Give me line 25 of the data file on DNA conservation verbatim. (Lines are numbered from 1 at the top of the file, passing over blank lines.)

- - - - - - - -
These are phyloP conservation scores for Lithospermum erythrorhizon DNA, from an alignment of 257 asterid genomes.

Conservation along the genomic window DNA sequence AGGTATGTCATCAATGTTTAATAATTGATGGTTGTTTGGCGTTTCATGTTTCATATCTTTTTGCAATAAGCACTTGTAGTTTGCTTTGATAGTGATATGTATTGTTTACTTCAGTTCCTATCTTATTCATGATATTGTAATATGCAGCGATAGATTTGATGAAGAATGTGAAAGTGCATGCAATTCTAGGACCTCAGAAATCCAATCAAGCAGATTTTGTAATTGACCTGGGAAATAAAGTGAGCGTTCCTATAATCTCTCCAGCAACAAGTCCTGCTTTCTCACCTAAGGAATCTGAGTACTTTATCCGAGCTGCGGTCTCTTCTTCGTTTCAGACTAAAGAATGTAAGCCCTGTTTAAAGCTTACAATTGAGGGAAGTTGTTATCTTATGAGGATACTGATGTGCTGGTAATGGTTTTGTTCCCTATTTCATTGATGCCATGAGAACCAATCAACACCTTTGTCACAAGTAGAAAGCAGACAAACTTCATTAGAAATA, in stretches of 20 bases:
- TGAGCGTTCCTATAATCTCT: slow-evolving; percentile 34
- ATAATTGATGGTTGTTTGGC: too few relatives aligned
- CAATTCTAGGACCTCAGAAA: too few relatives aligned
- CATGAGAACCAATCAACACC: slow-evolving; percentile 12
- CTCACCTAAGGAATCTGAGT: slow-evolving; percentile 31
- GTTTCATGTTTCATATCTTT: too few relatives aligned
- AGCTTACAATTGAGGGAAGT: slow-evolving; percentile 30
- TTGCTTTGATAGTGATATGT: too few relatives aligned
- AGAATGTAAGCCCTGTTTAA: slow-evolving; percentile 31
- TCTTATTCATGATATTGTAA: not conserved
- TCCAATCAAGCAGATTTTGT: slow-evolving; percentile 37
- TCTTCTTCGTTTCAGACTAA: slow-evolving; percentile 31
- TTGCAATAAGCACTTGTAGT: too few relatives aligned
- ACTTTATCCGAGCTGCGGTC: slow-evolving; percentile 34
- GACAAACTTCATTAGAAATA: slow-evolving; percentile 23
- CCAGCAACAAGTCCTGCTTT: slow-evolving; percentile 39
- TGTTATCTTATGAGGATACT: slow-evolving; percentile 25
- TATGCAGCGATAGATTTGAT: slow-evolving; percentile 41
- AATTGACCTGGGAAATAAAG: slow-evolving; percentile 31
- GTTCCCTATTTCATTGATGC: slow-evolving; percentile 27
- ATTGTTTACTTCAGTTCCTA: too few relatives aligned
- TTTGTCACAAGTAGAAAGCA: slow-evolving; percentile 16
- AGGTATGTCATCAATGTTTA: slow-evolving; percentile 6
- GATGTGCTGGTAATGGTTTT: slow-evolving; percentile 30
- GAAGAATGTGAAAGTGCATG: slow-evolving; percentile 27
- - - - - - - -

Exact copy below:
- AGGTATGTCATCAATGTTTA: slow-evolving; percentile 6